Proving Negligence in a Personal Injury Case

How to Prove Negligence in a Personal Injury Case

If you’re pursuing a personal injury claim, a jury must be “reasonably satisfied” (more probable than not) by the evidence in order to rule in your favor. In Alabama, that vote must be unanimous. In order to settle your case, you will need to convince the insurance adjuster that a jury will most likely find it in your favor and that the amount you are demanding to settle for is in line with the insurance company’s analysis. Learn more about proving negligence and factors that may complicate your personal injury claim in Alabama.

Elements of Negligence

There are several elements that must exist for you to prove negligence. These include:

  • Duty of care:

    The person you are claiming is liable for your accident must have had a duty of care to you. A duty of care is a person’s legal obligation to take reasonable measures to prevent causing injury to others.

  • Breach of duty:

    You must also be able to show that the other party breached their duty of care. They did something that a reasonable person would not have done while trying to avoid hurting another person.

  • Causation:

    The other party’s breach of duty must have a clear link to the accident in which you were injured, as well as the injuries you received.

  • Measurable damages:

    The victim must have measurable damages for which they are seeking compensation. This is where some claims falter—it’s not enough that the other person did something wrong and that something bad could have happened. Their negligent choice must have led to actual harm.

Each type of claim is driven by its own facts. Imagine a dog bite. In this case, the defendant’s duty of care is to keep their dog contained while in public and ensure that they are leashed. They may breach that duty by letting their dog out off-leash or failing to close their fence gate knowing that their dog has a propensity to be aggressive and attack. That breach of duty causes the victim to be bitten, as the dog would not have been able to get to them had the owner been in control. The victim has some amount of measurable damages.

Important Evidence for Your Claim

There are many types of evidence that can strengthen your claim and help you prove negligence. Your attorneys may explore options like:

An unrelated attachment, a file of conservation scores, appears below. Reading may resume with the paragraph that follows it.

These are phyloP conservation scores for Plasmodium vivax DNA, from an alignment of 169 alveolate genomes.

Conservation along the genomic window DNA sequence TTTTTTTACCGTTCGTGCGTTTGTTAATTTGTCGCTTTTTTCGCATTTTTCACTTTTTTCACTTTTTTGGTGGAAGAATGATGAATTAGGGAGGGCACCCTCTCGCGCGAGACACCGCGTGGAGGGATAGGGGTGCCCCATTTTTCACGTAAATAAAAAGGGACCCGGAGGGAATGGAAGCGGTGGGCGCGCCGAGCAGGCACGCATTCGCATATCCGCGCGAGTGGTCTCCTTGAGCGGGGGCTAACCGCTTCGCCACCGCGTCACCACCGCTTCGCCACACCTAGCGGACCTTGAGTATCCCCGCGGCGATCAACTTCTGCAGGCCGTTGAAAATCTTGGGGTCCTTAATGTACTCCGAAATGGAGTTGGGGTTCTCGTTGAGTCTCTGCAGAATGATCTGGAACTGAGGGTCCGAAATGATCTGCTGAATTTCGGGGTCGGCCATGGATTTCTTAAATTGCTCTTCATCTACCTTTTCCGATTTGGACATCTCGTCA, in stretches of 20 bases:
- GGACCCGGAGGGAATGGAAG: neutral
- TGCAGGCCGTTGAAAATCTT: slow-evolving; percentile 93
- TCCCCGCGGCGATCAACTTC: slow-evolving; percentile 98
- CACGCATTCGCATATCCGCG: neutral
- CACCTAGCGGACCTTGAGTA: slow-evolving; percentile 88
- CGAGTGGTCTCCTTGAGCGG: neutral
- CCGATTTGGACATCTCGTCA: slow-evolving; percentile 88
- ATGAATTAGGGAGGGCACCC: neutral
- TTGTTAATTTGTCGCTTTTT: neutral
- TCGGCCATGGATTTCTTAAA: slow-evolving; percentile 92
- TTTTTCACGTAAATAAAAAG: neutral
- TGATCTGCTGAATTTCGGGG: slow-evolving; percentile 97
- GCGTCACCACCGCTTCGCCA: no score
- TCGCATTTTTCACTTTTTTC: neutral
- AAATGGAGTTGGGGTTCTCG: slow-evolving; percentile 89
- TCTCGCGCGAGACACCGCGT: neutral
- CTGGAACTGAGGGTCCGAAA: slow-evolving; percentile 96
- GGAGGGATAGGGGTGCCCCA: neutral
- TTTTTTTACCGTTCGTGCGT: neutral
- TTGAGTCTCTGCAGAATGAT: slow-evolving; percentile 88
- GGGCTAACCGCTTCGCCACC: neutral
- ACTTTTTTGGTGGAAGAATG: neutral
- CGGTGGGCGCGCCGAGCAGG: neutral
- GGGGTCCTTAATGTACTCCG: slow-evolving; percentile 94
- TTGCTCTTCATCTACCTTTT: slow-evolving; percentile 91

• Documentation from the scene:

    When you’re involved in an accident, taking photos and videos of the scene can be helpful. Your documentation may show any contributing factors, injuries, and property damage. If you can get access to surveillance footage from nearby homes or businesses, that may provide evidence from multiple angles.

  • Official reports and records:

    Police records and documentation from the insurance company can be used to convince the insurance provider that its driver was at fault.

  • Eyewitness testimony:

    Eyewitnesses are a valuable source of evidence in many personal injury claims. They offer an impartial perspective of what happened, and in many cases, they can even add context that you otherwise wouldn’t have.

  • Medical records:

    Proof of your injuries is an important part of your personal injury claim. You should keep your medical bills, records, test results, appointment notes, and anything else you receive as part of your medical care.

Contributory Negligence in Alabama

One factor complicating Alabama claims is the concept of contributory negligence. In contributory negligence states, if the plaintiff is found even a little bit responsible for the accident that caused their injuries, they are barred from recovering compensation in court. This is a fairly harsh rule, which is why few states still use it.

Most states have comparative negligence or modified comparative negligence rules. These allow the victims to recover compensation if they are partially to blame; their court award is just decreased proportionately to their share of liability. In some states, they cannot get compensation if they are more than 50% to blame. Both of these options give victims a lot more flexibility.

In Alabama, an insurance company may have an upper hand if they know they can prove that the victim was even 1% liable for the accident. Your attorney will explain whether or not this is a concern for you. By gathering evidence, working with an attorney, and getting the proper medical care, you can give yourself a fair chance at compensation for your accident. Contact us for more information.

0 replies

Leave a Reply

Want to join the discussion?
Feel free to contribute!

Leave a Reply

Your email address will not be published. Required fields are marked *